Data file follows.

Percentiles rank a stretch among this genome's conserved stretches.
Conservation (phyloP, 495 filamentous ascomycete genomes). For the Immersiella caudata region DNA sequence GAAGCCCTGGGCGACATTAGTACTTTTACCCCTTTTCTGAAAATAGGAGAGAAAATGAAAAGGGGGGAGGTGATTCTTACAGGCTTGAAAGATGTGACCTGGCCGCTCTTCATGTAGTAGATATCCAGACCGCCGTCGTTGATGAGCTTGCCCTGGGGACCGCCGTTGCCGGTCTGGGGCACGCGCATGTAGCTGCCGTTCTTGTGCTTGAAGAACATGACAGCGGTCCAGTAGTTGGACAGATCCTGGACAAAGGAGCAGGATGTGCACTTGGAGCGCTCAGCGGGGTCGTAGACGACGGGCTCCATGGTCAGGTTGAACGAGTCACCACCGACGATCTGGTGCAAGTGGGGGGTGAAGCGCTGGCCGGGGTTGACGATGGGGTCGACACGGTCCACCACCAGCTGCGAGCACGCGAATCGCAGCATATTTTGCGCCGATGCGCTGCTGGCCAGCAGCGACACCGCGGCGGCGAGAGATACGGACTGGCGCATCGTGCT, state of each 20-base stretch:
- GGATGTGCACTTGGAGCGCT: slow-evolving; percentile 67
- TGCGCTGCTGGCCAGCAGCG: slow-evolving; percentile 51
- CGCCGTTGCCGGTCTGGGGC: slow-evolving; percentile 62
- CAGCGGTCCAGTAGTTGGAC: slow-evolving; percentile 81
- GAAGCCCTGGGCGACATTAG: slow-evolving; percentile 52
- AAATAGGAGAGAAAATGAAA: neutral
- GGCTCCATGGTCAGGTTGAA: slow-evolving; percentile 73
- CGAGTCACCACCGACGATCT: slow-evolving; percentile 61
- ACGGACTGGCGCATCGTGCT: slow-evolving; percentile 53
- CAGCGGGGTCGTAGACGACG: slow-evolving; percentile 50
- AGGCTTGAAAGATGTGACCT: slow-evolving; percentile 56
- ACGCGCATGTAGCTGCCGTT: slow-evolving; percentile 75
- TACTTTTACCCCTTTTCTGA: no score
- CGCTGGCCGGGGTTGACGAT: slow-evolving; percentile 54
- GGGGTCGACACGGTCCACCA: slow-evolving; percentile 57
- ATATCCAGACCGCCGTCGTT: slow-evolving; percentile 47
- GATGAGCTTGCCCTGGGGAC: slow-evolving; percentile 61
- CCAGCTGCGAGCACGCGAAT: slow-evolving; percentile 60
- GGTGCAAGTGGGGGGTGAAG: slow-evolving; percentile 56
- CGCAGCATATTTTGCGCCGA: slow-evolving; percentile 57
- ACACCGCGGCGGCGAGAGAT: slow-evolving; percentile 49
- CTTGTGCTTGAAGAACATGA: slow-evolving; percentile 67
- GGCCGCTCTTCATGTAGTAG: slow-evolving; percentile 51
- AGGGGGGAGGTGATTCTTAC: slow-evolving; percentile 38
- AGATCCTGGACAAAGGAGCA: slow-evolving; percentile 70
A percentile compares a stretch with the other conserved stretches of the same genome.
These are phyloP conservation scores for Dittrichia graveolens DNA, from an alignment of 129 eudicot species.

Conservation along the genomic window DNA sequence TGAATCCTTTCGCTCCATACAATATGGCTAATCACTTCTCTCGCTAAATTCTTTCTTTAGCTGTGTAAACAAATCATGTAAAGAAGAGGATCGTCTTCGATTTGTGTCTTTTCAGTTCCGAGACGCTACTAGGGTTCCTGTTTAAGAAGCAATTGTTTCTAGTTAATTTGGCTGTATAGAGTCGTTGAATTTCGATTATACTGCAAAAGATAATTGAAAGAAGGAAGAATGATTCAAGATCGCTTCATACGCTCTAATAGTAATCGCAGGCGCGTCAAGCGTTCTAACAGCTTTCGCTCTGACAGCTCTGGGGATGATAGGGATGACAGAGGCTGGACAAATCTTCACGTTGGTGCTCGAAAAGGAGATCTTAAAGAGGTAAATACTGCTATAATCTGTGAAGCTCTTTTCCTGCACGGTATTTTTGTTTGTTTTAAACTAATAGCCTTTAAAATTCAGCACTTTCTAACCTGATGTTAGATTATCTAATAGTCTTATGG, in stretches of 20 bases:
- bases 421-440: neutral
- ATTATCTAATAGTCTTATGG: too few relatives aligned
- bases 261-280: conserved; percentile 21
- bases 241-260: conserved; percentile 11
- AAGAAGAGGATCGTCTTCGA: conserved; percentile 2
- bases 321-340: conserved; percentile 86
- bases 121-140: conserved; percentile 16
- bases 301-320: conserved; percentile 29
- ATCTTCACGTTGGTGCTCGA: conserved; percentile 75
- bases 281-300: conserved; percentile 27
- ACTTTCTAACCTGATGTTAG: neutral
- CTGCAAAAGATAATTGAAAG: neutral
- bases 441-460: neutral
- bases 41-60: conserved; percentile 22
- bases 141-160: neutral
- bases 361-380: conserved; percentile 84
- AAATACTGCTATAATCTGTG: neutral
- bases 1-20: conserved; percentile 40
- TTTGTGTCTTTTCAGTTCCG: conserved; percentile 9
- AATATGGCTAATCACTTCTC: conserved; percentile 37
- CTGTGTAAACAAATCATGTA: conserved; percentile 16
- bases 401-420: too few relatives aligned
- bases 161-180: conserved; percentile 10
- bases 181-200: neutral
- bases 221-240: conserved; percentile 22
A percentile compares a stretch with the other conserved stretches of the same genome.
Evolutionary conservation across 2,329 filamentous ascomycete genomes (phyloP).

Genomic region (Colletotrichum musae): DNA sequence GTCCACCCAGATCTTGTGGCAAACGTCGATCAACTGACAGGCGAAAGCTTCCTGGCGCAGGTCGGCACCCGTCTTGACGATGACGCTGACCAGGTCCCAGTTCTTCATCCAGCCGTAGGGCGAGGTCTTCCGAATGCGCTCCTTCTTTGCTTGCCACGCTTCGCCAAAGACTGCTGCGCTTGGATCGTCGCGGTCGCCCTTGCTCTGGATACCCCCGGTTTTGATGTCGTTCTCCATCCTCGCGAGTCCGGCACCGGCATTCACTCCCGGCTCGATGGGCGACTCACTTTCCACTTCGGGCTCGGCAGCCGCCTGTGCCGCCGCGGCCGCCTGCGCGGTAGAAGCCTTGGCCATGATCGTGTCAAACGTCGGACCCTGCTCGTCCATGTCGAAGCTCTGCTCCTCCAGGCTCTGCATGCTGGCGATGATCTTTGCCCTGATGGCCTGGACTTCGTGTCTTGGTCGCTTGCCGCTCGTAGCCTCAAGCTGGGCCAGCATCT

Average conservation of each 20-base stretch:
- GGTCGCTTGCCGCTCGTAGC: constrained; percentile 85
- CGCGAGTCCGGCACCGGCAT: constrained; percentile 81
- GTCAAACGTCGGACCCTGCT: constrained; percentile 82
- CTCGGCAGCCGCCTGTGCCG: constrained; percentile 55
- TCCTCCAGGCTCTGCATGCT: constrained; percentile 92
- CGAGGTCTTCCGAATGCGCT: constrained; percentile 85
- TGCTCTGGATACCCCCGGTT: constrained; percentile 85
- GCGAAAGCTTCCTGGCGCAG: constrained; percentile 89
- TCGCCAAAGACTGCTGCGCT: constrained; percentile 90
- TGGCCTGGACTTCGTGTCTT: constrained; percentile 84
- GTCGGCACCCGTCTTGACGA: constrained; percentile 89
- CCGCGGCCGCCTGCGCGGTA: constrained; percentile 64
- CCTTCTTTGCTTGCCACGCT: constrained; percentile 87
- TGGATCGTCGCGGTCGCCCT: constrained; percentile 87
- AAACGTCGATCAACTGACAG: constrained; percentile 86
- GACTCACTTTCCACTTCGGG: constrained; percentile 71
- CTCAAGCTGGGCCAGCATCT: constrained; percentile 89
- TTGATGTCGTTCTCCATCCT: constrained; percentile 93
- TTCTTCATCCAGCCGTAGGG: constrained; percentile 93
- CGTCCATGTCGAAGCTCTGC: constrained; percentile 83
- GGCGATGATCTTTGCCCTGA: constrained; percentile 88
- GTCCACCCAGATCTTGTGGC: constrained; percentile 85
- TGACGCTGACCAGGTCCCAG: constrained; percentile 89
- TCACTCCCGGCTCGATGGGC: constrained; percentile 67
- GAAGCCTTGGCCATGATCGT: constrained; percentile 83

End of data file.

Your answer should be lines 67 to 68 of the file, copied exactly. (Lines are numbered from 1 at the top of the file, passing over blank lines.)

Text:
- GCGAAAGCTTCCTGGCGCAG: constrained; percentile 89
- TCGCCAAAGACTGCTGCGCT: constrained; percentile 90